Trans Talk with Connor
—Connor Maddocks has been a civil rights advocate in the San Diego transgender community for years. He does trainings on legal and personal transition information. He continues his work, even though he is now retired. Contact Conner at Neon411@gmail.com.
On Sept. 28, the very first trans march on Washington D.C. became a reality. What was the march all about? Its Facebook page has this to say, “Members of the transgender, gender-nonconforming and nonbinary communities (TGNC/NB) will be taking a major stand against hate and discrimination when they rally in the nation’s Capital for the first-ever National Trans Visibility March (NTVM) on Washington, D.C., Sept. 28, 2019.”
“The National Trans Visibility March is of critical importance at this time. With the Equality Act of 2019 being threatened by the Senate and the trans military ban implementation, there is a need to mobilize America to recognize and fight for the rights of TGNC/NB people. Although the current administration has intentionally rolled back efforts to prevent inclusion of transgender communities in the U.S. census, individuals from the TGNC/NB communities have mobilized and issued a call to action to dismantle the social structures that have oppressed and disenfranchised the TGNC/NB community.”
I spoke with one of our own community members Raul Robles, who was at the march, and here is how he described it.
“We arrived on Oct. 27 at night before the Torch Awards. On Oct. 28, in the morning, we were transported to Freedom Plaza. Young people began to arrive, complete families, we were an immensely large family, and everything was joy. It was a total success of approximately 2,000 to 3,000 people in this first march. For my part, I was very pleased to meet many siblings since I was making the frames for Facebook profile pictures.”
While we were talking about it, Raul shared, “The frame became the official frame for the March, I made about 400 or more.”
The frame he made for the march says #March4TransEquality, Marcha Nacional de Visibilidad Trans, using the blue, pink and white trans colors.
“I woke up at 3 a.m. to moderate the trans D.C. march with excitement while nervously watching the map light up with posts. A few photos roll in of folks getting ready along with their signs and flags. Then [the] livestream kicks on and we’re watching the community coming together on a stage in D.C. while the crowd starts to swell with energy. It was in that moment, as goosebumps gathered on my skin and fell across my body, I realized not one post with our hashtag was hateful, it was powerful to be visible and loved by the internet. It gives me hope to know we, as a community, when we work together are some of the most powerful humans on this earth and that folks whom aren’t like us can see we are human, too.”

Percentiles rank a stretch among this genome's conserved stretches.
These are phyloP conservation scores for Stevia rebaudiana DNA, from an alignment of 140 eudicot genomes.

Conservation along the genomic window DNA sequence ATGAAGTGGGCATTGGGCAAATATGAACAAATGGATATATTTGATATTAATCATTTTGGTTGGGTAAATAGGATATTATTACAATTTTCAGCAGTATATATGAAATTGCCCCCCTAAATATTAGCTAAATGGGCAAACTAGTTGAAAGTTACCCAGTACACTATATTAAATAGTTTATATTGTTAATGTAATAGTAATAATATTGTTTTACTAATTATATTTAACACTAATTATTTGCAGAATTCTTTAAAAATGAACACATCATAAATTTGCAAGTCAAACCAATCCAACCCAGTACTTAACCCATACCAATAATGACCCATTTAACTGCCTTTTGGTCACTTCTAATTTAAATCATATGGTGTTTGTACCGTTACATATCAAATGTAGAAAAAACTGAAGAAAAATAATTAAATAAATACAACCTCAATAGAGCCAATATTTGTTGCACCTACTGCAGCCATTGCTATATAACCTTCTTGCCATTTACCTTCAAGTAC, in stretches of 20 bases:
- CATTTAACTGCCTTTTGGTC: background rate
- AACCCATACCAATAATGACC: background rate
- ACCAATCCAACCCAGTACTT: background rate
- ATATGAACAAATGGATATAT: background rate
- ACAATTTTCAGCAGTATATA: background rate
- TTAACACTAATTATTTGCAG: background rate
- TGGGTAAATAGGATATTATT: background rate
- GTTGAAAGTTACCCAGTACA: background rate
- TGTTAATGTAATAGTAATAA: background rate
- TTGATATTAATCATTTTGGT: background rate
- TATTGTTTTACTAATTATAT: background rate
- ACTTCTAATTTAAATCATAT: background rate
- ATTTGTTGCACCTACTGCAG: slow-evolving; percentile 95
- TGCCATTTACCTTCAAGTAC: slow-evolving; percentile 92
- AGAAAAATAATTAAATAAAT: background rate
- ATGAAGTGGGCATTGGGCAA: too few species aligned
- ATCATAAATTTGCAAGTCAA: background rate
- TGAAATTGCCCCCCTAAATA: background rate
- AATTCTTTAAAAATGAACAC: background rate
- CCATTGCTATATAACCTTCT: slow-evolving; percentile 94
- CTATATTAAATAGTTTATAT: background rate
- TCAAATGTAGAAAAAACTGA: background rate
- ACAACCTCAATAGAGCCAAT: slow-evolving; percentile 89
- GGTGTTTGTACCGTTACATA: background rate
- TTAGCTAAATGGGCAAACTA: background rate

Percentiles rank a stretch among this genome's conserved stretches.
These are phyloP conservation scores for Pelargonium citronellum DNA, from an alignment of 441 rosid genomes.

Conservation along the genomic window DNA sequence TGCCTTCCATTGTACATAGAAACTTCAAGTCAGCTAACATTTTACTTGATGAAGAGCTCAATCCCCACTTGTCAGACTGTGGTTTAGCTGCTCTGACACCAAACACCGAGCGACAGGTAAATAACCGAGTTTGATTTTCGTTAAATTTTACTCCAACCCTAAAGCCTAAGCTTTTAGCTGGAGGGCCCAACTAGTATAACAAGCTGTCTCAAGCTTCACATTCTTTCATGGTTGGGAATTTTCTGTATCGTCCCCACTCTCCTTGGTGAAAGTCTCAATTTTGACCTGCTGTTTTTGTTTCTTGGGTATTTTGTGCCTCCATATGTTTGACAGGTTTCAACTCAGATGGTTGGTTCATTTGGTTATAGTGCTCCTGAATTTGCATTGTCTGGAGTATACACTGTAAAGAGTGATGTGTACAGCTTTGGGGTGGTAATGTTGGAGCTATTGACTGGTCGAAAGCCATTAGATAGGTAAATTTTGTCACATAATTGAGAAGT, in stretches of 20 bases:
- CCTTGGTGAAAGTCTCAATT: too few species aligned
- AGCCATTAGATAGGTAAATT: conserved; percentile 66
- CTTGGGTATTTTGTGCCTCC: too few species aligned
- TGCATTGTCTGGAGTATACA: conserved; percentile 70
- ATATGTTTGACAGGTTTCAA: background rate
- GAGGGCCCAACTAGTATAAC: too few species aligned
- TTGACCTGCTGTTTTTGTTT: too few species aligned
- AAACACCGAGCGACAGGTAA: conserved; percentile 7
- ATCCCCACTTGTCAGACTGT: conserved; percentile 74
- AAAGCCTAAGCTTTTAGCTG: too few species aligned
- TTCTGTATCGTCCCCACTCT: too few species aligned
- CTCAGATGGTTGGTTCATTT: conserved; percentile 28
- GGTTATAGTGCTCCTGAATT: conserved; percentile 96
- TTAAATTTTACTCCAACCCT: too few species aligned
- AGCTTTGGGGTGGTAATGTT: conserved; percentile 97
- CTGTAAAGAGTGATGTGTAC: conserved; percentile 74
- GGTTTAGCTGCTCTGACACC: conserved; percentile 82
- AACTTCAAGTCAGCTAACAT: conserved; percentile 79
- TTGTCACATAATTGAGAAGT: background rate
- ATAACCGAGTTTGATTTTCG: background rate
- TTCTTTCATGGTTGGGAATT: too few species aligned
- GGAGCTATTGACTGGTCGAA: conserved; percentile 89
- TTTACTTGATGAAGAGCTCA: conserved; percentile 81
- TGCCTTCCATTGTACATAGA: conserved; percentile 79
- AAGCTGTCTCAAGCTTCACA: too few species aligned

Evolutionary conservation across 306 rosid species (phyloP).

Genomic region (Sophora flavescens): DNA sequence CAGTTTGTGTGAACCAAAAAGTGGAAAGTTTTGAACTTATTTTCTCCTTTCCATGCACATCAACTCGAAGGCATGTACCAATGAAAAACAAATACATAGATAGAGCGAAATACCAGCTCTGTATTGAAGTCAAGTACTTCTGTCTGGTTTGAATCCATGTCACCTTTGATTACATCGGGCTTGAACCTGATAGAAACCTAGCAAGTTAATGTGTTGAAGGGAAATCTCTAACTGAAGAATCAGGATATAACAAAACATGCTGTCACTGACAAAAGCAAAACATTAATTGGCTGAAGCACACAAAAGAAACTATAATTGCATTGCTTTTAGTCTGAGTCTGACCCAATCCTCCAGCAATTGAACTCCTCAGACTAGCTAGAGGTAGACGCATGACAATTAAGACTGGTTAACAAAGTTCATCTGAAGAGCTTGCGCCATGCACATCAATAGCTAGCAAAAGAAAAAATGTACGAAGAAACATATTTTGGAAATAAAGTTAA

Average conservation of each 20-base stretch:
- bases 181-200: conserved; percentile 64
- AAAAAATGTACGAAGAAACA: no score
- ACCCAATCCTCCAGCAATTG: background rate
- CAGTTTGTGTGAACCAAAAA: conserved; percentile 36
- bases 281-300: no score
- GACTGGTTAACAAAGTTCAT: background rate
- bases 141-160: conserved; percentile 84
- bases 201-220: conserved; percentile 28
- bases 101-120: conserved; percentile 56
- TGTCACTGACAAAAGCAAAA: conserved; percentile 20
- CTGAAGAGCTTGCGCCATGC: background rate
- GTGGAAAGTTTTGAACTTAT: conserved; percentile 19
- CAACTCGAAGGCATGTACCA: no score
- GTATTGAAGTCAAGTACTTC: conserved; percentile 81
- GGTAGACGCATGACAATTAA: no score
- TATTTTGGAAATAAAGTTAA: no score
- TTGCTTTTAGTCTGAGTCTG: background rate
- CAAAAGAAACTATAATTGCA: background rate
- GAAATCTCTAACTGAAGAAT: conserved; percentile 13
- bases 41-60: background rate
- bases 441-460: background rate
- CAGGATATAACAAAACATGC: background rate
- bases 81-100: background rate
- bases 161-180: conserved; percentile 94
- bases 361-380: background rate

This inaugural march on Washington, which I so badly wanted to attend, was a first step for my community to find its voice, not any voice but the big one — the one everyone hears from sea to shining sea. It’s been a long time coming, but our black trans women are being murdered at an alarming rate, from coast to coast, and other members of our community are also being murdered. We need a voice. We need supporters who believe we are a people worth saving. We need news stations that do primetime stories on our issues, not just Matthew Shepard, or children of famous stars that are trans. So far this year, we have lost 21 trans or nonbinary, and gender-nonconforming people this year.
We need to be visible and we need to have people out there who care about us. We need to have community members like Raul and Ivan who are willing to be proud and out loudly. That is what visibility is all about. We cannot expect allies, or soldiers of human rights or judges and lawmakers to stand with us, unless we can show who we are, how many we are.
But what I truly love about this march is what I have heard and seen in some pictures. These people are happy, happy to see how strong they really are.
There is such power in that statement. To my siblings, I tell you to take it and run with it. Stand up and be counted next year for the census. Stand up and be who you are. Make sure to pull up our quieter folks with you if they are willing and give them hope and strength as well. Help our black trans women be safe. Come together as a community and keep each other safe, give a hand up and show some love, not hate.